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Thursday August 5th

Compass Center fills the gap in emergency housing for victims of domestic violence


The speakers at the Safe Homes Celebration on June 4, 2021 gather for a photo. From left to right: Gary Bowen, PhD, Dean of UNC School of Social Work; Natalia Rivadenerya, Emergency Housing Coordinator, Compass Center for Women and Families; Gillian Hare, Board Chair, Compass Center for Women and Families; Martin Baucom, Vice-President for Development, UNC Health Foundation; Jeannie Denuo, Safe Homes Campaign Co-Chair and Compass Center Board Member; Loryn Clark, Deputy Town Manager for the Town of Chapel Hill. Photo courtesy of Ann Simpson/Compass Center.
Buy Photos The speakers at the Safe Homes Celebration on June 4, 2021 gather for a photo. From left to right: Gary Bowen, PhD, Dean of UNC School of Social Work; Natalia Rivadenerya, Emergency Housing Coordinator, Compass Center for Women and Families; Gillian Hare, Board Chair, Compass Center for Women and Families; Martin Baucom, Vice-President for Development, UNC Health Foundation; Jeannie Denuo, Safe Homes Campaign Co-Chair and Compass Center Board Member; Loryn Clark, Deputy Town Manager for the Town of Chapel Hill. Photo courtesy of Ann Simpson/Compass Center.

Orange County has not had a domestic violence emergency shelter for 30 years. The Compass Center for Women and Families’ Safe Homes, New Lives program changes that.

The campaign launched last July with the goal of raising $675,000 to fund three apartments across the Orange County area for the next three years. These apartments serve as shelters for victims of domestic violence to stay for up to three months.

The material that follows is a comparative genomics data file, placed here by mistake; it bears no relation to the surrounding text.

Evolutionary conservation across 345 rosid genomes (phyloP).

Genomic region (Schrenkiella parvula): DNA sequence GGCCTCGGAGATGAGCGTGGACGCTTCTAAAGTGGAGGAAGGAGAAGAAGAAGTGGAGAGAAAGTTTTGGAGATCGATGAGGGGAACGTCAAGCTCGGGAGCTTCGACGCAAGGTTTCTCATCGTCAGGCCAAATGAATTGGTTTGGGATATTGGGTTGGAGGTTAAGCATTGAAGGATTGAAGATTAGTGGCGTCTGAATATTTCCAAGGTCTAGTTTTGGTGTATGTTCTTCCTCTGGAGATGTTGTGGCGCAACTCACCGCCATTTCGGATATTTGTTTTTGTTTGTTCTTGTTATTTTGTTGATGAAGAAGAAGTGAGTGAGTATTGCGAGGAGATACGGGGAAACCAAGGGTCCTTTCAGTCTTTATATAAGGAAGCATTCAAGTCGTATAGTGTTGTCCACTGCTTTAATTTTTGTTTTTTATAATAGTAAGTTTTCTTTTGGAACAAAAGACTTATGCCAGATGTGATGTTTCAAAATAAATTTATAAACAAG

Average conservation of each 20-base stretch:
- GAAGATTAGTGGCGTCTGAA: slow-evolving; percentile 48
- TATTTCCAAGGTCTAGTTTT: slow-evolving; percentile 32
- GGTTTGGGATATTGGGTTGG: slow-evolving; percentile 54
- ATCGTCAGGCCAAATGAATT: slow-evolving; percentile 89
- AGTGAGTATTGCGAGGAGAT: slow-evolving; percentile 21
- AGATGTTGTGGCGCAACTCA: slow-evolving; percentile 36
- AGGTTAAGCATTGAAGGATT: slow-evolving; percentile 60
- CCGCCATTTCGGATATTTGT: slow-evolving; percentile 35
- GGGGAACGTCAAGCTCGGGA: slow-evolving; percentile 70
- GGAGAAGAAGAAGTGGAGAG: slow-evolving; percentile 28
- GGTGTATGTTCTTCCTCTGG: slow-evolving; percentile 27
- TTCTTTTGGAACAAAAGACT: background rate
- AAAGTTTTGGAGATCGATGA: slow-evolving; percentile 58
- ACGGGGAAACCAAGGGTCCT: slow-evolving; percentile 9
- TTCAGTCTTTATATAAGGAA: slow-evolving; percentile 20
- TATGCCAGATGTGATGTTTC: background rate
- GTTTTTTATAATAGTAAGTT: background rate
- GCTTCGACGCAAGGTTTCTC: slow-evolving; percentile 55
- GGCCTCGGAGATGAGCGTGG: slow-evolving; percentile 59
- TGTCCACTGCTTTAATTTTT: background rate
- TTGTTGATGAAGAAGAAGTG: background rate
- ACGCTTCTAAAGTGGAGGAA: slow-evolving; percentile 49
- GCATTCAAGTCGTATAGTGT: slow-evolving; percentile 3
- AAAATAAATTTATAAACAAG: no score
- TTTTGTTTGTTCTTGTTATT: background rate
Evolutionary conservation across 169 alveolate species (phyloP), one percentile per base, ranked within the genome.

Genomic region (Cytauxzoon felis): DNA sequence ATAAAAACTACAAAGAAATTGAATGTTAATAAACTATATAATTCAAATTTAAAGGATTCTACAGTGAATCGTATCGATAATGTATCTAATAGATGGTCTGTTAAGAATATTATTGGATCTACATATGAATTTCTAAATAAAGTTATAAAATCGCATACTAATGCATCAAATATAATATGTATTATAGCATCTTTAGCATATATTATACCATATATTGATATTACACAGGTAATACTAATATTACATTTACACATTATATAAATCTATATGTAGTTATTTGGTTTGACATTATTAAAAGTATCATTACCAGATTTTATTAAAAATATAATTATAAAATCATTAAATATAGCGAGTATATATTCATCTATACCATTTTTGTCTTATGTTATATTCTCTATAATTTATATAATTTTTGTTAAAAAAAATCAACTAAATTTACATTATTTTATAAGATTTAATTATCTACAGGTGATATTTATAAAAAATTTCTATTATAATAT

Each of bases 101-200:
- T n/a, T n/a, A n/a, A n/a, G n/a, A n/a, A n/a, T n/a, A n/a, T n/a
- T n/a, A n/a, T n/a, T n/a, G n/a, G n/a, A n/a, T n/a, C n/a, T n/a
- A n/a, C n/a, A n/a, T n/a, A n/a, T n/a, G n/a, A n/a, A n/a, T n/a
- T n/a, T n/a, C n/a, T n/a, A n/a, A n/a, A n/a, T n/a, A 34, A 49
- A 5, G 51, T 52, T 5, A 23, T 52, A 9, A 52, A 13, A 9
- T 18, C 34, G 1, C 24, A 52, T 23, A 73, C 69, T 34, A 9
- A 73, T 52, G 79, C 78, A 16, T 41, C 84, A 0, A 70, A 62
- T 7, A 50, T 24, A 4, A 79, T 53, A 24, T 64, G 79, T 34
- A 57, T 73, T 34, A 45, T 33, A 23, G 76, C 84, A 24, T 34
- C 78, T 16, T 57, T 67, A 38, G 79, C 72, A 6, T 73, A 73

When the campaign wrapped up in early June, Compass Center had raised $1 million.

With that money, the center is able to fund a fourth apartment, which will be available to house clients by the end of this year.

Natalia Rivadeneyra, the emergency housing coordinator for Compass Center who designed the program, places victims in shelters and then supports them while they stay there. She said that during that time, she works with them to achieve their goals, which can vary from client to client.

“I like to tell them that I'm their kind of personal assistant, their tool,” she said. “Some clients escape the abusive environment and need to get their identifying papers. They left everything because they were running away. And then other clients just need someone to talk to, they have been completely isolated and they need to process.”

Clients also have access to all of the services that Compass Center provides, including English- and Spanish-language support groups, lawyer referrals and court advocates who go to court with the client, a crisis hotline that operates 24/7 and a mental health program, Rivadeneyra said. Staff can also refer the client to any outside resources.

The apartments have already housed clients, and Rivadeneyra said she’s created a strong bond with each of them.

“(A client) said, ‘I thought no one would ever care. I thought no one would ever, no one would ever help me, but you're helping me. I can breathe,’” she said.

Once the client transitions out of the apartment, they have access to transitional housing and can receive financial support for rent and other housing costs through the center’s Housing Micro-Grant Program.

Compass Center’s goal is to raise enough money to expand the program to six apartments and add an additional case manager to help more survivors.

The need for domestic violence emergency housing

The idea for Safe Homes came from a community needs assessment done by researchers at the UNC School of Social Work, which included participation from over 200 Orange County leaders, professionals, service providers and survivors. 

The assessment determined that emergency housing was one of the most critical gaps in serving domestic violence victims in Orange County.